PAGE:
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Petunia With Pizazz

It is hard to imagine any summer garden without one or more flowering petunias. Trailing or mounding, modern petunias don’t require constant deadheading as they once did, and they continue to bloom all summer with very little maintenance.

PETUNIAS COME IN ALMOST EVERY COLOR, BUT A GOOD ORANGE PETUNIA never seemed to find its way to our gardens until now. ‘African Sunset’ petunia is a beautiful orange that will spice up your annual beds or container plantings. The vigorous plant is said to have strong flower petals that help the 2-2-1⁄2-inch flowers stand up to high humidity, heavy rains, and overhead irrigation.

AFRICAN SUNSET PLANTS CAN GROW UP TO 14 INCHES TALL and more than 32 inches wide. Young plants will appear more mounding, but develop a slight trailing or spreading habit as they grow and summer progresses. This makes them equally excellent when planted in the ground, in containers, or in hanging baskets. 

ALL PETUNIAS RESPOND WELL TO ADEQUATE MOISTURE, but still need good drainage. Fertilize plants once or twice a month with a well-balanced fertilizer, regardless of their planting location. This helps to encourage plant vigor and lush flowering all summer. Full sun is needed to produce dense plants and prolific blooms.

PLANT AFRICAN SUNSET ALONE OR MIX IT with other sun-loving annual flowers for a bright and beautiful display. It is a 2014 All-America Selections Bedding Plant Winner, shown below, so it may be a little hard to find this first year, but will certainly be worth the search and you will be rewarded with flowers from May until fall frost.

SHELLY NOLD is a horticulturist and owner of The Plant Kingdom. Send stories and ideas to her at The Plant Kingdom, 4101 Westport Road, Louisville, KY 40207. 


by Angie McManus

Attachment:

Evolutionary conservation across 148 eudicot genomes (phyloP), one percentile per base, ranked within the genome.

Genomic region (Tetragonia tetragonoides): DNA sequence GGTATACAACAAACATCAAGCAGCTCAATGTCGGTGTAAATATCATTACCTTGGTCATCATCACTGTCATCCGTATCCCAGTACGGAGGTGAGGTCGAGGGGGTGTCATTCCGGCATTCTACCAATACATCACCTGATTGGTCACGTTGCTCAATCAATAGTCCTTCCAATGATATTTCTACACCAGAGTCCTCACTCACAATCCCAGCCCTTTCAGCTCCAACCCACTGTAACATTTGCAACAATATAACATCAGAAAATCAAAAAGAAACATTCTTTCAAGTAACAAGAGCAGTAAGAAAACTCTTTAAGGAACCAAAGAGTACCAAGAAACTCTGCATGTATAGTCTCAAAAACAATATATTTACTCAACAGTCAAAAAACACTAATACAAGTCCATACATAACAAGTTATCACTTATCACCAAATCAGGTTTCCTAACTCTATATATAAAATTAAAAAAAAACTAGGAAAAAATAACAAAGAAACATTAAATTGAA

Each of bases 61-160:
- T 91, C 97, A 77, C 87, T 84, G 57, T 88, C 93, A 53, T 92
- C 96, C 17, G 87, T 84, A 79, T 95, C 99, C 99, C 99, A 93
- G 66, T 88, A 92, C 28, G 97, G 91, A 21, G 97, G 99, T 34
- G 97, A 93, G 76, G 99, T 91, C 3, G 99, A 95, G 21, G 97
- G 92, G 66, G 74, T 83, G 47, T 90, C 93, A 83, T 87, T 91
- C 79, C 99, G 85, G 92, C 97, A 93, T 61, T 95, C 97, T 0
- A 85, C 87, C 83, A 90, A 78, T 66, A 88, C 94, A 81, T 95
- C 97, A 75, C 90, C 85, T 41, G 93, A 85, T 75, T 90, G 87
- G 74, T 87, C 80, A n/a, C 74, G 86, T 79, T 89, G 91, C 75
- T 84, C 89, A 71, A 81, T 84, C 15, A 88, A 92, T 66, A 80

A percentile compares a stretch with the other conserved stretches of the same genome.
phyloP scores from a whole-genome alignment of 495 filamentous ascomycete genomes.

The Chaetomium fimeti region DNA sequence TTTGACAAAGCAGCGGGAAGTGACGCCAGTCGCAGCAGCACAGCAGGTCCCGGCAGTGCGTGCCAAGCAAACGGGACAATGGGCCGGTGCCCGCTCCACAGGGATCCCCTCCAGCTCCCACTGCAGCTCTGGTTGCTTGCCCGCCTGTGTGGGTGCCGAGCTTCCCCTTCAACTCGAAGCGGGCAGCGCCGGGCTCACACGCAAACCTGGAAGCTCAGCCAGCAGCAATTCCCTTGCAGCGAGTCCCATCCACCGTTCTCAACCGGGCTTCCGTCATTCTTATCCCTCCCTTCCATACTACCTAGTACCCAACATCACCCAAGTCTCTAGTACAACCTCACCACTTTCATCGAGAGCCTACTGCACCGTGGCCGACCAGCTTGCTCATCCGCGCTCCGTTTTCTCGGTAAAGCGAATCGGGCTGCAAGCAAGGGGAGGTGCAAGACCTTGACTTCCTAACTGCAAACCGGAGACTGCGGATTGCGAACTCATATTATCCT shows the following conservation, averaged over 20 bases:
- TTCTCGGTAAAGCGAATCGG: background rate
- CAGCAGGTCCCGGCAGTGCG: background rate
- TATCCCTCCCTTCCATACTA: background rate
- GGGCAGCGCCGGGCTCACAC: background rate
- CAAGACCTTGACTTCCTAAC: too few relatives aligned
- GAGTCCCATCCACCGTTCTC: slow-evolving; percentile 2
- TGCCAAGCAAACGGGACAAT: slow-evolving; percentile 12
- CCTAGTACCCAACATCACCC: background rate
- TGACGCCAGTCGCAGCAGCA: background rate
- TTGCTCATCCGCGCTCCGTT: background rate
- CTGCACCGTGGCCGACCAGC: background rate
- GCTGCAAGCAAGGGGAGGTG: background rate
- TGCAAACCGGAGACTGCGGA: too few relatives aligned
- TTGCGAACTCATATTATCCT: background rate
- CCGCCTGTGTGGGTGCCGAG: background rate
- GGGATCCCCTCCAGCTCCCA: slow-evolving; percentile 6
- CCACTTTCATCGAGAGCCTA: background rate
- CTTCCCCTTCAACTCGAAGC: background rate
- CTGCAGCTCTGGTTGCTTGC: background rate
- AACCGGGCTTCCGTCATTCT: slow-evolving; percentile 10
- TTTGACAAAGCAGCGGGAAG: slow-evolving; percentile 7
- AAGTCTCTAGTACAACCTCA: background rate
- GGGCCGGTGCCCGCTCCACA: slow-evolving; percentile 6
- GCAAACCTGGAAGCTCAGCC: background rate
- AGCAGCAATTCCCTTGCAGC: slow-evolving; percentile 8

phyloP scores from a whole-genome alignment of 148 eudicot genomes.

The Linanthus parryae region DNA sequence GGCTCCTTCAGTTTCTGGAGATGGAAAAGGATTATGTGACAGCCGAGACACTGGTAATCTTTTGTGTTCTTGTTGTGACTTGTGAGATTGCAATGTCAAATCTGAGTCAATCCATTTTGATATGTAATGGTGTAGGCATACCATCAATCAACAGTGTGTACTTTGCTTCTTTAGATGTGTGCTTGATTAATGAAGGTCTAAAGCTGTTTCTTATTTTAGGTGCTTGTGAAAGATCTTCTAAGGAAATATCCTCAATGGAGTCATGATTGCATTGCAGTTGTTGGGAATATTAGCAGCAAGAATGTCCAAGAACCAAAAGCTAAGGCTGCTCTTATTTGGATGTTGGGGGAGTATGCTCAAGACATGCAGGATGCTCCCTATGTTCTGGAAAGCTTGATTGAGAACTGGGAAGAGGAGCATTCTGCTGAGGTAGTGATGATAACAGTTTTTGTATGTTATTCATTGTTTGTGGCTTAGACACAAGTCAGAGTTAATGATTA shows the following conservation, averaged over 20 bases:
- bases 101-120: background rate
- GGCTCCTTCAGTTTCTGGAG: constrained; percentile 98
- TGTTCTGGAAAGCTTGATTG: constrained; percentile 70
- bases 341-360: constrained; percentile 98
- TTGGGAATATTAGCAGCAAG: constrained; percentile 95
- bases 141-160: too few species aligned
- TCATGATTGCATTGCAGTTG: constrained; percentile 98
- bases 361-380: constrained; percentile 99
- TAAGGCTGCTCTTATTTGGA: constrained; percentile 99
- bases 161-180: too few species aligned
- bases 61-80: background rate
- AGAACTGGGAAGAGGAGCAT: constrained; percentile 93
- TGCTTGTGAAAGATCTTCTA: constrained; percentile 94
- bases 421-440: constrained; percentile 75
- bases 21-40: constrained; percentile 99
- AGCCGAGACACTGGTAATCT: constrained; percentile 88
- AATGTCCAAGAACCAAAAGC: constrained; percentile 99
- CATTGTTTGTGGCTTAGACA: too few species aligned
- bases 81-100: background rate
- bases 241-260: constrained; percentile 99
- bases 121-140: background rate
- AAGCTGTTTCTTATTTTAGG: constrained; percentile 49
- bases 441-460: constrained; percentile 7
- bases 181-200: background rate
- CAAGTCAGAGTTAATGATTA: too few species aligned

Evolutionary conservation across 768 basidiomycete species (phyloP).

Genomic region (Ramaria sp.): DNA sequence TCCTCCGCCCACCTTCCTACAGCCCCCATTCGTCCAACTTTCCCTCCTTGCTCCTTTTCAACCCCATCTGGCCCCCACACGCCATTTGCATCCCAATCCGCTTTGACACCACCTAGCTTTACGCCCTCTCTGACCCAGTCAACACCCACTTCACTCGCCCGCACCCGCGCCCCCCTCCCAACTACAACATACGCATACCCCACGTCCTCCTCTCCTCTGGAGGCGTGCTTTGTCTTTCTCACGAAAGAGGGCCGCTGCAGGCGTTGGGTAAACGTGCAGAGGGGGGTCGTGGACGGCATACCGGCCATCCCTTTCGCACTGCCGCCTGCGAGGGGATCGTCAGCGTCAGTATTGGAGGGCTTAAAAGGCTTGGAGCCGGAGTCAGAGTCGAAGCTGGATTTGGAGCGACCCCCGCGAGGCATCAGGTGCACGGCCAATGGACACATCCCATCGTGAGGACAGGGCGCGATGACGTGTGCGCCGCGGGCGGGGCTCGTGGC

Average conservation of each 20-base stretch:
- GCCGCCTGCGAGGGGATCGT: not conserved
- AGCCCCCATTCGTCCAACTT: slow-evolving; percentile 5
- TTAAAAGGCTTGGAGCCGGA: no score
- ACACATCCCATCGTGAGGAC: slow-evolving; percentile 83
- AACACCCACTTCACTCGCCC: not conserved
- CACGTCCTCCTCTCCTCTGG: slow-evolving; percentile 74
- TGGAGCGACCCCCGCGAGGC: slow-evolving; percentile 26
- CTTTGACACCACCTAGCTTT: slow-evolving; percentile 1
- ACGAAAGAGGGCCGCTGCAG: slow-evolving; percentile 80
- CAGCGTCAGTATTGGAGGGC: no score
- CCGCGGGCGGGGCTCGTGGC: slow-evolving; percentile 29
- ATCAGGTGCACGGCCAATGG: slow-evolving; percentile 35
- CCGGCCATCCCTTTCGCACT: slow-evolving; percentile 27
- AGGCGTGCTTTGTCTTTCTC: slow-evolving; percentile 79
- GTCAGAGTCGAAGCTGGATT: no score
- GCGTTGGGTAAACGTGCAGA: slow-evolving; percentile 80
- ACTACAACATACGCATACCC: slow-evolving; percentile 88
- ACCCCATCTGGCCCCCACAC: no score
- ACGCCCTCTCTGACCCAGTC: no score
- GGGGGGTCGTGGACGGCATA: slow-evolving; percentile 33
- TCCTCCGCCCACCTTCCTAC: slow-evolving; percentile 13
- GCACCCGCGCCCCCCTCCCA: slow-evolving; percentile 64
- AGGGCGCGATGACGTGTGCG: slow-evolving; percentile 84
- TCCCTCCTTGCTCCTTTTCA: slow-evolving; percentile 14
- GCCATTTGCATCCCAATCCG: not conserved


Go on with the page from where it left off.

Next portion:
Q My son and I are getting into organic gardening and want to plant some perennial vegetables like ground nuts and sunchokes, among a few. Do you know where we can get some starts of perennial vegetables and herbs here in Kentucky?  

A Planting perennial vegetables and herbs is a great way to provide your family and maybe some lucky friends with fresh, local food, and it is fun, too. Here in Kentucky, asparagus, rhubarb, garlic, Greek oregano, thyme (Thymus vulgaris), and rosemary (Rosmarinus officionalis ‘Arp’) are all considered perennial edibles. The herbs can be a bit tricky since there are many nonperennial varieties of mainly rosemary and thyme, so just be sure to purchase perennial varieties. 

Perennial fruits such as blueberries, strawberries, figs, apples, pears, and pawpaws may be a thought for next year. 

As for finding a local source for starts of some of these edibles, I would start at your local garden centers or farmers’ market. The agriculture/horticulture agent at your Extension Office may have suggestions for local options as well. Peanuts are considered ground nuts but all other nuts are actually tree nuts and many of them are hardy for us. 

For more information on growing edibles in Kentucky, download the University of Kentucky College of Agriculture’s 46-page Home Vegetable Gardening in Kentucky. 

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